Stillwell, R. (2010). Public School Graduates and Dropouts From the Common Core of Data: School Year 2007–08 (NCES 2010-341). National Center for Education Statistics, Institute of Education Sciences, U.S. Department of Education. Washington, DC. 

Stillwell, R. (2010). Public School Graduates and Dropouts From the Common Core of Data: School Year 2007–08 (NCES 2010-341). National Center for Education Statistics, Institute of Education Sciences, U.S. Department of Education. Washington, DC. 

Public School Graduates and Dropouts From the Common Core of Data: School Year 2007 - 08

Summary: Although we may expect dropout rates to decrease as students get closer to graduation, the opposite is true: rates are highest for 12th graders and lowest for 9th graders. In our pilot, we intend to incentivize all of the students, regardless of grade, but future, full scale implementation may consider just rewarding students in higher grades.

Sum, Andrew, Ishwar Khatiwada, Joseph McLaughlin, and Shelia Palma, “The Consequences of Dropping Out of High School,” Technical Report, Center for Labor Market Studies, Northeastern University, 2009.

Sum, Andrew, Ishwar Khatiwada, Joseph McLaughlin, and Shelia Palma, “The Consequences of Dropping Out of High School,” Technical Report, Center for Labor Market Studies, Northeastern University, 2009.

The Consequences of Dropping Out of High School

Summary: Unemployment is often a result of dropping out of high school. This is exacerbated by poor markets, as demonstrated by an unemployment rate of 54% for dropouts during 2008. Minorities and low socioeconomic status individuals are hit particularly hard, as they are both more likely to dropout, and more likely to experience joblessness solely because of their lower socioeconomic status. This suggests that our pilot will target the most at-risk population. In terms of income, this joblessness and underemployment results in dropouts making just over half of what high school graduates make. Over his/her lifetime, the average high school dropout will have a negative net fiscal contribution to society of nearly -$5,200, while the average high school graduate generates approximately $287,000 over his/her lifetime.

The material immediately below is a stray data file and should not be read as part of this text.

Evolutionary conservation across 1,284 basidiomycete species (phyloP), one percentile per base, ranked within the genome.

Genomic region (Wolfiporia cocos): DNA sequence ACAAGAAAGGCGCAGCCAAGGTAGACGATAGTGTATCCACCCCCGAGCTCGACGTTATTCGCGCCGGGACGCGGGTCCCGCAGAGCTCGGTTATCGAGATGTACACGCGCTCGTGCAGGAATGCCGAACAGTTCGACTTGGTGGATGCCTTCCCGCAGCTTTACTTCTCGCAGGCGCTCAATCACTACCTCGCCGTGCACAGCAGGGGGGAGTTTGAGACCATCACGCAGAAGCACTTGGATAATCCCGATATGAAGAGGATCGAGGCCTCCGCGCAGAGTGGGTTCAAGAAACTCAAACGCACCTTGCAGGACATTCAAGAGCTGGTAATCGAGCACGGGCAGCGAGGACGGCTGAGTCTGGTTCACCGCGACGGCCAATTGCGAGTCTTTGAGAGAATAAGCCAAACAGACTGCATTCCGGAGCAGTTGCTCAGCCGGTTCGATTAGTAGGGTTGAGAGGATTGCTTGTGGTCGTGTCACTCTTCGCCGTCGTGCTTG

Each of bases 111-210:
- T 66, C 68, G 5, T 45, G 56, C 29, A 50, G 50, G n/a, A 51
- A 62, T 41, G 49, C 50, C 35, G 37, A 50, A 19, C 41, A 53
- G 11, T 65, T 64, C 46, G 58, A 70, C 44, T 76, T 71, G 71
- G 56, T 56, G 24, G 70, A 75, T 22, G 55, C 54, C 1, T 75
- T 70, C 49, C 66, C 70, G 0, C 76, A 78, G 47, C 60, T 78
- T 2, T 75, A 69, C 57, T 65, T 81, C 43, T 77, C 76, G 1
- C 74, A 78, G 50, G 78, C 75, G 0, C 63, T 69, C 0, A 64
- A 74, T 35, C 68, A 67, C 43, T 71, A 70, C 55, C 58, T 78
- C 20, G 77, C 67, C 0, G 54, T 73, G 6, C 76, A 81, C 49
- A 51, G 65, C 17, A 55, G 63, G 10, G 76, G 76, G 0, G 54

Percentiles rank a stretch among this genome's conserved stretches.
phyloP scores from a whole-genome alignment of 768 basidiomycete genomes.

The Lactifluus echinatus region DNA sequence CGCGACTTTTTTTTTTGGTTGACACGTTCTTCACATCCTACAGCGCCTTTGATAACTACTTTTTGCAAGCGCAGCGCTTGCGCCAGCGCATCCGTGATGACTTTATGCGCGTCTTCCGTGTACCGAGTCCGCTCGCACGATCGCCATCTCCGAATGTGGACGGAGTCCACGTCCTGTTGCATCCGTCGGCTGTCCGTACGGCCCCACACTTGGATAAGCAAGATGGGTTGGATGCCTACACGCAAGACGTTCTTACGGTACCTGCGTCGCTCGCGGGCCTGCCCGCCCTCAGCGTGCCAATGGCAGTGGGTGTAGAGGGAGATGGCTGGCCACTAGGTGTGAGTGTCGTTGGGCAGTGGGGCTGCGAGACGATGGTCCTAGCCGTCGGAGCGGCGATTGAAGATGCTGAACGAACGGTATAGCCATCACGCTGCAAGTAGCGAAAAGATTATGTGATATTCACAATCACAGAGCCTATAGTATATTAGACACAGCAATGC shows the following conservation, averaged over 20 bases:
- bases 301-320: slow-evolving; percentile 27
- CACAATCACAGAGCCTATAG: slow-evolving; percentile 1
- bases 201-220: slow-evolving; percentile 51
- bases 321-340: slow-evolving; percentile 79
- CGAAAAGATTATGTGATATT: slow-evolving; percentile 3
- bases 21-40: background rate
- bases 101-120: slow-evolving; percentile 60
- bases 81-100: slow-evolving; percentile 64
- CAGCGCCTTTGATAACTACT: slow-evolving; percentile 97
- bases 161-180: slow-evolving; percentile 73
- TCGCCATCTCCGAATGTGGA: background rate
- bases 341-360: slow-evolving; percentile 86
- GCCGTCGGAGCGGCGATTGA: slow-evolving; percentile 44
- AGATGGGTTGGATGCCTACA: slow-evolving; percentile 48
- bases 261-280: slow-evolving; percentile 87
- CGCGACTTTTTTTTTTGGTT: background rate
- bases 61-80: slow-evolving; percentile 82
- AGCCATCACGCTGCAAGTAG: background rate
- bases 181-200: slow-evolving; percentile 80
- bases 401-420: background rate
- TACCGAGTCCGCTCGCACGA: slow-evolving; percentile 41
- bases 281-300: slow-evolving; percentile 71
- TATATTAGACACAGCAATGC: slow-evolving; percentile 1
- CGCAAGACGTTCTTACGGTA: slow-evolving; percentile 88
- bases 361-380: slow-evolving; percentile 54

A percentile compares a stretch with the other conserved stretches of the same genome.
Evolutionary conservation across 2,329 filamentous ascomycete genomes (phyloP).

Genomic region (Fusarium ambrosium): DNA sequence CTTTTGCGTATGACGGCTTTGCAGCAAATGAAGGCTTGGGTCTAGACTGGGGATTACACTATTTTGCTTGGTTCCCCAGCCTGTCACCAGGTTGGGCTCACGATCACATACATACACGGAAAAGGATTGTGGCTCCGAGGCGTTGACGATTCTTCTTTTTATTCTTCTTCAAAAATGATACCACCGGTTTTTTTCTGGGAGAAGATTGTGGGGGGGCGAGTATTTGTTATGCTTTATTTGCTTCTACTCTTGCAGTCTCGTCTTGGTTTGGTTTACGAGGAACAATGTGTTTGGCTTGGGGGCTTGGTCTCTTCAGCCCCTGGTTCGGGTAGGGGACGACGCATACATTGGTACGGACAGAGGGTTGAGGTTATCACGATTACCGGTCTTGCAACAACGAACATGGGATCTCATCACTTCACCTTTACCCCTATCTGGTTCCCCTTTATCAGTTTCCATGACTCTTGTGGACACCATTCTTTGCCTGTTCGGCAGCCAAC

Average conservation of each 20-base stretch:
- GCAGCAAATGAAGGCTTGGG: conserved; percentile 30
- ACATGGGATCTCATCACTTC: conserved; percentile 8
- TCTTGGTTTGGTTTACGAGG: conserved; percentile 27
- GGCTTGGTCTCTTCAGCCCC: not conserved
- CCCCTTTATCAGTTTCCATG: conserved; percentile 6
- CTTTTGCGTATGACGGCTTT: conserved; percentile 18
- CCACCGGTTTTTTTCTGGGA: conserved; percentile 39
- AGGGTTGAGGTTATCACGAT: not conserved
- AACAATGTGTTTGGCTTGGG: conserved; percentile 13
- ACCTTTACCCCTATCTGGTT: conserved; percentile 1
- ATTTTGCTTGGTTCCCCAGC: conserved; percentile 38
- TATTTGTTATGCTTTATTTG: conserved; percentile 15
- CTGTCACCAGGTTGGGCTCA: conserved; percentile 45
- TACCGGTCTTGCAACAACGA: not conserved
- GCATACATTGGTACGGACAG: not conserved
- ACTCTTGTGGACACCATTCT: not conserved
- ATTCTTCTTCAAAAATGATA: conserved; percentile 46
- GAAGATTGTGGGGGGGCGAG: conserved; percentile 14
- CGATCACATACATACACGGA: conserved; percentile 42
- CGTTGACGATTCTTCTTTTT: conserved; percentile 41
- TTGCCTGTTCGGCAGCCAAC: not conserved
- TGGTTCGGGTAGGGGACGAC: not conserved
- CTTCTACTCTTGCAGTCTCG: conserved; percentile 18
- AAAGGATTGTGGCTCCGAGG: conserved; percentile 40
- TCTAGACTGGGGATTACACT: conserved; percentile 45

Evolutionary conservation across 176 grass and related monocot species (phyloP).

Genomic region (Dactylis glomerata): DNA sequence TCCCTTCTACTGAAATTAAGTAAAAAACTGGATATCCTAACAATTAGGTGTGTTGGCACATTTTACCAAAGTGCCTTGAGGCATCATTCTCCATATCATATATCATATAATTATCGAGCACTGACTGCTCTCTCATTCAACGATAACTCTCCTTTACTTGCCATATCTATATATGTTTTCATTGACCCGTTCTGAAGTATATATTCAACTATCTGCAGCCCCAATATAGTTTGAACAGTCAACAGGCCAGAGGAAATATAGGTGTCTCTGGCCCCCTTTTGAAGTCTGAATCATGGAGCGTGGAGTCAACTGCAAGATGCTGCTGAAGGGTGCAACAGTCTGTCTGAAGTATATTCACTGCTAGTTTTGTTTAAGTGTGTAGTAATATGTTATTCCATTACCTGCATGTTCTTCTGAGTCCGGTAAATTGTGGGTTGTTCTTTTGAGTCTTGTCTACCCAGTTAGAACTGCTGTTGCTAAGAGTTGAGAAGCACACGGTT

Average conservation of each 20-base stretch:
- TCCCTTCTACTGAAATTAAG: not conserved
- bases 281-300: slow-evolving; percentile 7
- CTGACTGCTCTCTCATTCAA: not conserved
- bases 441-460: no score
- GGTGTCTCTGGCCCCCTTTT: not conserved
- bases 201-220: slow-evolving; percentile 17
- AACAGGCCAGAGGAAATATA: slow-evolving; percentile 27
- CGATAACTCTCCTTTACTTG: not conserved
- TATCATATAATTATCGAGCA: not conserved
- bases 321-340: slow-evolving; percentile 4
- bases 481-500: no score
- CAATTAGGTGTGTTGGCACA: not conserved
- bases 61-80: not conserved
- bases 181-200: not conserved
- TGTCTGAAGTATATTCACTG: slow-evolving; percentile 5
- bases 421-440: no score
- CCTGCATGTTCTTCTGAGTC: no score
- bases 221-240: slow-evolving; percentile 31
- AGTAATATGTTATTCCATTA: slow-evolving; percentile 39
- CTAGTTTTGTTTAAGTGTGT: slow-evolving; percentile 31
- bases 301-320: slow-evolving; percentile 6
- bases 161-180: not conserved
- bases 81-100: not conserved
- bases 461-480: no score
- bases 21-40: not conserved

Alliance for Excellent Education, “Saving Futures, Saving Dollars: The Impact of Education on Crime Reduction and Earnings” (Washington, DC: Author, September 2013), http://all4ed.org/wp-content/uploads/2013/09/SavingFutures.pdf (accessed March 15, 2016).

Alliance for Excellent Education, “Saving Futures, Saving Dollars: The Impact of Education on Crime Reduction and Earnings” (Washington, DC: Author, September 2013), http://all4ed.org/wp-content/uploads/2013/09/SavingFutures.pdf (accessed March 15, 2016).

Saving Futures, Saving Dollars: The Impact of Education on Crime Reduction and Earnings

Summary: High school dropouts are significantly more likely to have contact with the criminal justice system at some point in their lives. In the United States, between 56% and 69% of inmates (depending on type of correctional facility) did not complete high school. Improving graduation rates would not only relieve some of the budget pressure surrounding incarceration, but would also result in increased lifetime earnings and tax revenues, increased buying power, and lower unemployment rates and health costs. To educate a student costs less than half of what it costs to house an inmate, suggesting that  reallocation of money to improve education outcomes in the short term would pay significant dividends. One conservative estimate suggests that a 5% increase in high school male graduation rate would result in approximately $18.5 billion in annual savings. The Alliance for Excellent Education cites zero-tolerance policies that criminalize and alienate students (disproportionately minority students) as a significant predictor of dropout rates. Specifically, suspension is a risk factor for dropping out. This last point is of particular significance. Our incentive program hopes to reduce the activity that may result in a suspension because the students will have a concrete and universal punishment (i.e., loss of payment). A secondary, and perhaps immeasurable effect, is the positive ripple effect resulting from less antisocial and more prosocial behavior in the school overall.